WASHINGTON – The US economy will likely experience a significant slowdown or even a contraction in the first quarter of 2021, a senior Federal Reserve official said on January 8, Xinhua news agency reported.
“On the national level, for now, I’m expecting the fourth quarter of last year to show modest growth, before a significant slowing in the first quarter of this year – possibly even negative growth,” Philadelphia Federal Reserve Bank President Patrick Harker said at a virtual event held by the Philadelphia Business Journal.
“The good news is that the weakness should stay relatively short lived – as we all hope COVID-19 vaccinations become more widely available,” he said.
But the pace of vaccinations in the United States “has been incredibly disappointing so far”, Harker noted.
“Fewer than five million people have received their first dose of the vaccine – less than 2% of our total population,” he said.
Harker also said the recently passed US$900-billion relief package from Congress should help buoy the US economy, which could “begin to look much more normal” in the second half of 2021.
“GDP (gross domestic product) growth should be strong in the second half of the year, and through 2022, before a light tapering in 2023,” he said.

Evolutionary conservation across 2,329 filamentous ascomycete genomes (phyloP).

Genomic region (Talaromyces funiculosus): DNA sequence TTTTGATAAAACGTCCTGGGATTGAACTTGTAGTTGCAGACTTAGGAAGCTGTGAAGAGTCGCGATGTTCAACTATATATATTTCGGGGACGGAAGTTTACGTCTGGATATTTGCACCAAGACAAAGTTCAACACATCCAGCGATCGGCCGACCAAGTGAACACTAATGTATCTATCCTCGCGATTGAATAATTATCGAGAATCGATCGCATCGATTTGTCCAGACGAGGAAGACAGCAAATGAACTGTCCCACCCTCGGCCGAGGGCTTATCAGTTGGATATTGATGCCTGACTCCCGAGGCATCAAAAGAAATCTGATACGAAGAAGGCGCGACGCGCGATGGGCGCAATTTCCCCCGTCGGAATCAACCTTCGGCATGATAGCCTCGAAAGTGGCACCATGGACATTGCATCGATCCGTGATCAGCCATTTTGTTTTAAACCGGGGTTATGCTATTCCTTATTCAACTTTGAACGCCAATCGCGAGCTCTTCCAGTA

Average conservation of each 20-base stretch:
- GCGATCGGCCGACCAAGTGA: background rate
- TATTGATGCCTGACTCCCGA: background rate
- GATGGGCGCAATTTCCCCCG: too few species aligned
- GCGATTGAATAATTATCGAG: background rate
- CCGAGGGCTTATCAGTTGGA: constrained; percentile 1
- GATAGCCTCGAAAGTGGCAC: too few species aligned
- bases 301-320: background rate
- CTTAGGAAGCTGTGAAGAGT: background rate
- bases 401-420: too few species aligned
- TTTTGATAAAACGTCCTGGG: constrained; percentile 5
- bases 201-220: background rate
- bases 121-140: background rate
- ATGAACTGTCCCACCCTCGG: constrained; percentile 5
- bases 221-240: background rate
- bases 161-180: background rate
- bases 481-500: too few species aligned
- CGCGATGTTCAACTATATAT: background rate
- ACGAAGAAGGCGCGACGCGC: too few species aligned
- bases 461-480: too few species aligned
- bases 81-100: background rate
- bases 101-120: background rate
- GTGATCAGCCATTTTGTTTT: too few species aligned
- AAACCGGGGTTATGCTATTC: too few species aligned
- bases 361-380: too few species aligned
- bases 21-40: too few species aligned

Harker made the remarks as US economic recovery is losing momentum due to a surge of new COVID-19 cases across the country in recent months.
“While the number of infections and deaths fell during the warmer months, cases have been on the rise since September. And deaths, a lagging indicator, are tragically now even more voluminous than they were during the first wave of COVID-19 last spring,” he said.
US COVID-19 deaths surpassed 364,000 as of Thursday (January 7) afternoon, with the national caseload topping 21.4 million, according to the Center for Systems Science and Engineering at Johns Hopkins University.